Education spending in Italy well below EU average


Italy spends 4.1% of its GDP on its children’s education, well below the European average of 4.8%, Save the Children Italia said in a report on Wednesday.

Save the Children Italia released their report on the state of education in Italy, today. Back to school: our new report “The world in a classroom”, says the 2023 school year resumes under the banner of the demographic crisis and inequalities in access to educational offers.

The report states that despite being the first to start again after the official end of the pandemic (declared by the WHO), the educational impoverishment that Covid-19 has caused in recent years remains.

Also in the foreground is the even more complex obstacle course for the over 800,000 students with a migrant background in the Italian school system. That is: 1 in 10 of those enrolled in the country’s schools.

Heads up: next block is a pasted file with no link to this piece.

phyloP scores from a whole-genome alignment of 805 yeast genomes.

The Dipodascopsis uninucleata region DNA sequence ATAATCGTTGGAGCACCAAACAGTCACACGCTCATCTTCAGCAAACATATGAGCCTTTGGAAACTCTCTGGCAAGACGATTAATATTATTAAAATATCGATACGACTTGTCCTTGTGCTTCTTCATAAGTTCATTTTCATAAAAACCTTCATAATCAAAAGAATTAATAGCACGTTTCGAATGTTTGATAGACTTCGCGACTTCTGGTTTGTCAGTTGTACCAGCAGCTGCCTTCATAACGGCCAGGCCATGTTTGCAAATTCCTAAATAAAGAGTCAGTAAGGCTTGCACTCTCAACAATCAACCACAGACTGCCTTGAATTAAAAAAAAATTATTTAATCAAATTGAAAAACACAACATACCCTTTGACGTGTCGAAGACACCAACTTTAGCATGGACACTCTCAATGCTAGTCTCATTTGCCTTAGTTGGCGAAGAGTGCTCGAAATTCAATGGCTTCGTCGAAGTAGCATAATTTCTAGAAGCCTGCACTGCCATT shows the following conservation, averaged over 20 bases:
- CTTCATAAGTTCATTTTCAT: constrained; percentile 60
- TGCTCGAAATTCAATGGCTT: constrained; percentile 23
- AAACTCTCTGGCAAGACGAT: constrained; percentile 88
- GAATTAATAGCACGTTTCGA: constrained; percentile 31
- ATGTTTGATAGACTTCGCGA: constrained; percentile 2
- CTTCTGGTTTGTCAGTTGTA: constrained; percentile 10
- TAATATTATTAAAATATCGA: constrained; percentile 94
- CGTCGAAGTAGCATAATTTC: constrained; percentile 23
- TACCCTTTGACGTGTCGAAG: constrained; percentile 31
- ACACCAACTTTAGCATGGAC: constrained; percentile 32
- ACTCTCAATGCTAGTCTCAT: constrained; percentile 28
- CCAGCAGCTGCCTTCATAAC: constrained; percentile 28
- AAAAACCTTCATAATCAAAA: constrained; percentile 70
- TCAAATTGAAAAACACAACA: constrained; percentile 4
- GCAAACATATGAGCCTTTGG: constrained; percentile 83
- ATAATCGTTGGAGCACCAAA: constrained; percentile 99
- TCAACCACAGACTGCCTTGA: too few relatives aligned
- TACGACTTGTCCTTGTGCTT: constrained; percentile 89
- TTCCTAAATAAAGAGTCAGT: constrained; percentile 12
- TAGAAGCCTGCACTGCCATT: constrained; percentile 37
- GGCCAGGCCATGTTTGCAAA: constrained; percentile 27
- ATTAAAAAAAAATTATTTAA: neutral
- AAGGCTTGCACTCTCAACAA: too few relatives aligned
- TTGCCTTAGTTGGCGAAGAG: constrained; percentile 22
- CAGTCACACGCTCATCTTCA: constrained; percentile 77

Education opportunities for migrant children

The organisation has a campaign and petition underway to ask Parliament to reform the law on Italian citizenship for children born or raised in Italy. They want the government to guarantee effective school inclusion policies that support the educational paths of students with a migratory background. The objective is to reduce inequalities in learning.

Investment in education

Investments in education are also falling again. Today, Italy’s GDP spend stands at 4.1% against a European average of 4.8%. Added to this is the lack of services such as nursery schools, canteens, and full-time services, which still remain the prerogative of a few.

Coverage in public and private 0-2 year-old educational facilities in the 2021/2022 educational year is equal to 28 places available per 100 resident children. This again is well below the European target of 33% by 2010, and considerably distant from the new target established at the European level of 45% by 2030.

According to the latest available data (school year 2021/2022), only 38.06% of primary school classes are full-time. This has grown compared to 5 years earlier, 32.4% in the school year 2017/2018.

One of the most excruciating statistics is the data relating to school dropout. The figure in Italy sits at 11.5% versus the European average of 9.6% (data relating to 2022).

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